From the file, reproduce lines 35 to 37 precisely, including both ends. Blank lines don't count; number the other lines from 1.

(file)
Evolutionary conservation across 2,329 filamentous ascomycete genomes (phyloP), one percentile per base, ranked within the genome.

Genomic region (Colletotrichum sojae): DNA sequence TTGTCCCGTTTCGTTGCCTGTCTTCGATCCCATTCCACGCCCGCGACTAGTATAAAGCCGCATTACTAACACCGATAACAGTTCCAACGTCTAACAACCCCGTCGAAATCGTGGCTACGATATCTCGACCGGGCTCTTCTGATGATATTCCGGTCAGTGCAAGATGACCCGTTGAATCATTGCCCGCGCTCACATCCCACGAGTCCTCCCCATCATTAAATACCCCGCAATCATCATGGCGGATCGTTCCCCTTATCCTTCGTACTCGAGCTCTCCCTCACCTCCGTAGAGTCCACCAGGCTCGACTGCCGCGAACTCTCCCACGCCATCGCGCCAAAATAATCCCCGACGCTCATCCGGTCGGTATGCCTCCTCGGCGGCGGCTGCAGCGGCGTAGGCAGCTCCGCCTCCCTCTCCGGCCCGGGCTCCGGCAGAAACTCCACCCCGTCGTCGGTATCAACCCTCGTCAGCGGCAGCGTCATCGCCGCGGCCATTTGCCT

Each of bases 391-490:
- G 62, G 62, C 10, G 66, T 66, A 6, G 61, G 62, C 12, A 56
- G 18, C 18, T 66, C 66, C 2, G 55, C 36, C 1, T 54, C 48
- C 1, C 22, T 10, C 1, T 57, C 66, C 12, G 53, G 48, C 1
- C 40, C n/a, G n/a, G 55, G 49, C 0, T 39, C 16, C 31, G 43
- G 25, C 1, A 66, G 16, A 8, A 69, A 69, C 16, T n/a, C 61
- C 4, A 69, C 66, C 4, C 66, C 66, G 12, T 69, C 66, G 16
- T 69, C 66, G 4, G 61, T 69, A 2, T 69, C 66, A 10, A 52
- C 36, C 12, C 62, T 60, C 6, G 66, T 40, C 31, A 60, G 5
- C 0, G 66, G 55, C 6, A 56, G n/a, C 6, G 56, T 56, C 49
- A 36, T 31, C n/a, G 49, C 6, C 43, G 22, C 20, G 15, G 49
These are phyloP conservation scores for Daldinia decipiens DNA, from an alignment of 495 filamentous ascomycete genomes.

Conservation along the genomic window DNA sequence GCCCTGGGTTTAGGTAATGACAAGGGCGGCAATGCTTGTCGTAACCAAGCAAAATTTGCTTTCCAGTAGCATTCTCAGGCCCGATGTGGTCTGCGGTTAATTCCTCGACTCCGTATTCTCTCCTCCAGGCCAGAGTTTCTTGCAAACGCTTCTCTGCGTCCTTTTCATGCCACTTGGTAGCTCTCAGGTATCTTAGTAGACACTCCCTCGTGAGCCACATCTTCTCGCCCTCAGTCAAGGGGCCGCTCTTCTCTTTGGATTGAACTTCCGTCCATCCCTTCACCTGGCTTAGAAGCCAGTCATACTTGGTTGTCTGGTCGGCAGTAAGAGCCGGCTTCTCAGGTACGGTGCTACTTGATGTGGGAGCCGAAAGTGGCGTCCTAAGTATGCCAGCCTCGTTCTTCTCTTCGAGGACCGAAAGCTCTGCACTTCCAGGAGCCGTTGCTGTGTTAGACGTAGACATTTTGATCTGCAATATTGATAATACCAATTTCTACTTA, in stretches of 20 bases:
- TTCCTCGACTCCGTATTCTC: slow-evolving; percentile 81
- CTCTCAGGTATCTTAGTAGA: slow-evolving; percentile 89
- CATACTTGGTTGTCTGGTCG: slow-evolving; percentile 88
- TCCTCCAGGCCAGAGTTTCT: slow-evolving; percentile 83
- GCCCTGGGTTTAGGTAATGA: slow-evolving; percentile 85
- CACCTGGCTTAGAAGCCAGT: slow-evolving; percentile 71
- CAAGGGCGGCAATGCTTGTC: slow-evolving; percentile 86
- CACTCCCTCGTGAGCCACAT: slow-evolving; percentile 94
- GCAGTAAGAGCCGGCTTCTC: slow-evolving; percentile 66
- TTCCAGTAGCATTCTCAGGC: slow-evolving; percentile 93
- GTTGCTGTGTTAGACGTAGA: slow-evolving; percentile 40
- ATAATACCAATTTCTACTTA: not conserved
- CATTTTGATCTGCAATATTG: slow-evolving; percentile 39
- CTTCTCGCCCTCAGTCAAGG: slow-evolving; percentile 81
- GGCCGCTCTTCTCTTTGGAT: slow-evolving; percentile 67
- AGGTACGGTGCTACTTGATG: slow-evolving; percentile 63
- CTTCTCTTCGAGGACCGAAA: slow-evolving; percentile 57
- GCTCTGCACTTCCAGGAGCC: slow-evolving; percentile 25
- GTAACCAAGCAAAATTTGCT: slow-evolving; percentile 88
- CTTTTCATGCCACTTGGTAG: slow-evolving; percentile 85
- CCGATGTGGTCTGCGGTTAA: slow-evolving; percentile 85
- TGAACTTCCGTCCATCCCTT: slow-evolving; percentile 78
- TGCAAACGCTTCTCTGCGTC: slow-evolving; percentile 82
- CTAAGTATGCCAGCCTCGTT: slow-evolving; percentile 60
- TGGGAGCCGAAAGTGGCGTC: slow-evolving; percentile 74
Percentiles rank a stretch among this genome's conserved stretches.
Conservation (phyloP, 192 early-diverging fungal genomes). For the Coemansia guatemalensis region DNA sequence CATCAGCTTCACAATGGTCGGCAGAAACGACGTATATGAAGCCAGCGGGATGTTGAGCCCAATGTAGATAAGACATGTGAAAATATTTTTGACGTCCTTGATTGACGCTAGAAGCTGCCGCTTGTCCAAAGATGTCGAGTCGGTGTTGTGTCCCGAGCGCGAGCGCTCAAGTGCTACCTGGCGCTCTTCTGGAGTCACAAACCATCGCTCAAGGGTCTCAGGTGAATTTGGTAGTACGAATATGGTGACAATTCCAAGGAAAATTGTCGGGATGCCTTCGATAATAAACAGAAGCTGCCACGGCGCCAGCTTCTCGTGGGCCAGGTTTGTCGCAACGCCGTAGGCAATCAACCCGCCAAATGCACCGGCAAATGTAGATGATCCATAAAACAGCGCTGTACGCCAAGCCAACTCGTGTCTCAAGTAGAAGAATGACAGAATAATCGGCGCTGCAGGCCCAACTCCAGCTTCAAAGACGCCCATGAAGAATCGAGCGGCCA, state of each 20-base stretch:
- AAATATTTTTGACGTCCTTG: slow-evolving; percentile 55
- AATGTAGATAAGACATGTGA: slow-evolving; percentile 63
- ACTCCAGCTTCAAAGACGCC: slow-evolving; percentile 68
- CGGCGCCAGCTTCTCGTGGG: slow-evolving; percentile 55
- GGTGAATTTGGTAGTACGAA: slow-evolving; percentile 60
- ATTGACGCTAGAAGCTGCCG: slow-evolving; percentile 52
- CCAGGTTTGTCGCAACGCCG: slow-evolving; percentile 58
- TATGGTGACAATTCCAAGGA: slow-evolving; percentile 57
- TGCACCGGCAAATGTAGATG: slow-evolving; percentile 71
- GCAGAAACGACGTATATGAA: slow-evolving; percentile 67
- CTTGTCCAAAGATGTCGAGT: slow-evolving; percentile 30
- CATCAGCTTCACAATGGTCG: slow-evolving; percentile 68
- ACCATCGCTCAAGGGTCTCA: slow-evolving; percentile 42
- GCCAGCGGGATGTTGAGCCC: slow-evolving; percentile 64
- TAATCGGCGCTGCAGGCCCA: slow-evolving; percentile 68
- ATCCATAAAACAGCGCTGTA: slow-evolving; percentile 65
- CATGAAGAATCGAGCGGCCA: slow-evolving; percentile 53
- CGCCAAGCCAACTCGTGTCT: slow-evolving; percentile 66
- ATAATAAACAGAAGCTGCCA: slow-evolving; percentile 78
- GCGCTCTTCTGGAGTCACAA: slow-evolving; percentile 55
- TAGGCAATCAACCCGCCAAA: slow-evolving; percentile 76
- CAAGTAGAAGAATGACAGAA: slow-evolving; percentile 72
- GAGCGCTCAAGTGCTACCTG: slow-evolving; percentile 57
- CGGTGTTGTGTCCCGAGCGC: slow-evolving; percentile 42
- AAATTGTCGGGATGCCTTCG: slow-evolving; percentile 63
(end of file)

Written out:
- CTTTTCATGCCACTTGGTAG: slow-evolving; percentile 85
- CCGATGTGGTCTGCGGTTAA: slow-evolving; percentile 85
- TGAACTTCCGTCCATCCCTT: slow-evolving; percentile 78